5 Tips for Surviving the Financial and Emotional Stress of College
Whether you’re pursuing your degree full-time at a brick and mortar campus or earning an online MBA while balancing a full-time job, the fact remains: College can be an incredibly stressful time in our lives. The time commitment alone can be overwhelming at times, while the financial burden creates a different kind of stress, and there is emotional stress as well.
Trying to balance that stress with the satisfaction of knowing that you are working to achieve your goals can be difficult at times. Here are five tips you can use to help survive the emotional and financial stress of college.
1. Explore your financial aid options.
Many colleges and universities offer some sort of financial aid program and it never hurts to see if you may qualify. If you served in the United States military after September 10, 2001, then you also have GI Bill funding that you can either use or transfer to your kids or spouse if you served for six years or more, according to MBACentral.org.
If you do not have military experience, you still have financial aid options to explore. MBA Central provides many resources for those looking to enroll in an online MBA program. Prospective students can explore their rankings and can also look at sites like US News to learn about the college they are looking at for their masters in business administration degree.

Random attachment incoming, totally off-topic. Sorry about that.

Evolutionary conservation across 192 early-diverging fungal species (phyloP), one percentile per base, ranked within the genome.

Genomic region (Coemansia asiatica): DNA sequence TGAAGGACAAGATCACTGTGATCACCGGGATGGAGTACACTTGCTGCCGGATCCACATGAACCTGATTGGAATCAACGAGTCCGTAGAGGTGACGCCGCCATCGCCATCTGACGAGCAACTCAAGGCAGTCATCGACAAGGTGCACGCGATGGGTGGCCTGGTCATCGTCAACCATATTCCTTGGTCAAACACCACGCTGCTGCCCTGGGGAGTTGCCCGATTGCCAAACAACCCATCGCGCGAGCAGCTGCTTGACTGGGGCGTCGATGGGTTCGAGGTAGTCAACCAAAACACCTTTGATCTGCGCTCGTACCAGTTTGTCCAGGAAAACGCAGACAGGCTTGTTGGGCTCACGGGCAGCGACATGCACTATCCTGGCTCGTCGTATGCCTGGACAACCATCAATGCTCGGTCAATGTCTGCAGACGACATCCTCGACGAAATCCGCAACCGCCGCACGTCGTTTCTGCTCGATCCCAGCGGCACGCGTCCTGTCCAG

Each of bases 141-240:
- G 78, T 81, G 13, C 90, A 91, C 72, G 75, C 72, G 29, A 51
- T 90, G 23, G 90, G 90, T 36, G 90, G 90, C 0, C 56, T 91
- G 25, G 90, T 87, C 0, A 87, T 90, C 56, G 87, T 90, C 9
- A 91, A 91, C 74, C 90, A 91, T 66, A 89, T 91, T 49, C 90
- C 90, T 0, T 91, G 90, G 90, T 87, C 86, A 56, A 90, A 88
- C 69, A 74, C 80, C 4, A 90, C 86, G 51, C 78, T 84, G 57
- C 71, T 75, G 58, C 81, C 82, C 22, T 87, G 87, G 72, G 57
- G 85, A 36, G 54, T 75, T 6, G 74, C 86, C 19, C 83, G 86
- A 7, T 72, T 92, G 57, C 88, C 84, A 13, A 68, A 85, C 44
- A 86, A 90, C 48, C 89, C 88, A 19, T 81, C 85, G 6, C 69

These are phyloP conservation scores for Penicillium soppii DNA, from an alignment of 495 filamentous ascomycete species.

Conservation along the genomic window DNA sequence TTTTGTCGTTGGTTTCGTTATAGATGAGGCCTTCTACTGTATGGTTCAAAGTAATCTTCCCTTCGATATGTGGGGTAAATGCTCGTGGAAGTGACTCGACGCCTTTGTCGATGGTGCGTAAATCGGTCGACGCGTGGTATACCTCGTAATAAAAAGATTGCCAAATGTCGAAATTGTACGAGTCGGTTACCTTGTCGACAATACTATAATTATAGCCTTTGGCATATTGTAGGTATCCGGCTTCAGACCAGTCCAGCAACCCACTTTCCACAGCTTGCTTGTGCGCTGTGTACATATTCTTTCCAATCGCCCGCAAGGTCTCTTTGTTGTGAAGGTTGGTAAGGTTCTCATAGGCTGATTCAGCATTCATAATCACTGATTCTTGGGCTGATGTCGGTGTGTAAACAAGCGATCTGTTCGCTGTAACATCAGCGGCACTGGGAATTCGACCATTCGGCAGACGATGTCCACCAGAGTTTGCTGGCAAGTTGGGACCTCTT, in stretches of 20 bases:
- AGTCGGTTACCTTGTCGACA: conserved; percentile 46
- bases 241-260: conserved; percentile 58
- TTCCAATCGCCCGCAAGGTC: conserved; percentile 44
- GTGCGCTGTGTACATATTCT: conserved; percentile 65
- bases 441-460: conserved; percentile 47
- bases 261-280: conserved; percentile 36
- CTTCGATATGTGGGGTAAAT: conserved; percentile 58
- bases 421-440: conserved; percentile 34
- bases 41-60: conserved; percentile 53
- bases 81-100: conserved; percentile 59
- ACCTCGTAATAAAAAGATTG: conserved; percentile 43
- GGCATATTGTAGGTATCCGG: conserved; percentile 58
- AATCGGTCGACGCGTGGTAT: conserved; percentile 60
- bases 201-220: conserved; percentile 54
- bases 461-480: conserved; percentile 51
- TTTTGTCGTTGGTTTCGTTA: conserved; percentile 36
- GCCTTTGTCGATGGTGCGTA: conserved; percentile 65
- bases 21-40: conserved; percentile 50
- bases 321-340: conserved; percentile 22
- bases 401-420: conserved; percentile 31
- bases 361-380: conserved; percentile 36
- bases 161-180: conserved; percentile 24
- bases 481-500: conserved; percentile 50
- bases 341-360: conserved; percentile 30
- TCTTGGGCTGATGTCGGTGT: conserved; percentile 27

2. Use CBD oil to help with relaxing when you are stressed.
If you are feeling overwhelmed or stressed in college, you may want to consider taking CBD oil. What is CBD? It is an oil made from cannabidiol or hemp oil. In clinical trials, it has been shown to help alleviate stress and anxiety and calm people down, which may help you sleep or focus on one task at a time. It is not medical marijuana, as CBD is not the same as THC. These claims are not yet approved by the FDA, so it is important to get professional medical advice or your doctor’s advice before trying any CBD product.
3. Create a schedule and stick to it.
Often, college students become stressed because they have procrastinated on assignments and let the work pile up in front of them. Instead of doing this, work to create a schedule and then stick to that routine. This way, you know you will have plenty of time to write that 15-page paper instead of rushing through it the night before and getting a worse grade than if you had taken the time to research. This is especially important for online students, as they do not have their professor right there reminding them every day to complete assignments on time.
4. Make sure to eat right and get a good amount of sleep.
If you are very busy, as most college students are, then it may be easier to just make a quick run through the nearest drive-thru line than sit down and cook a nutritious meal. But if you are not eating right, that can hinder your physical well-being. Choose the right food products for you and make a meal plan on the weekends when you have some time to sit down and do it. Additionally, you need to make sure you are getting enough sleep. If you are tired, it will be harder to absorb the course material you need.
5. Establish a good relationship with your professors and fellow students.
When you are feeling stressed or need extra help with course material, it would be beneficial to have a good relationship with your professor as well as your fellow students. They can be resources for you and you could also set up study groups with fellow students. This way, you know there are people holding you accountable for your work. Your professor will have office hours, even if you are an online student, and they can provide you with extra assistance when needed or in some cases, review a large project for you before it is due and give valuable feedback.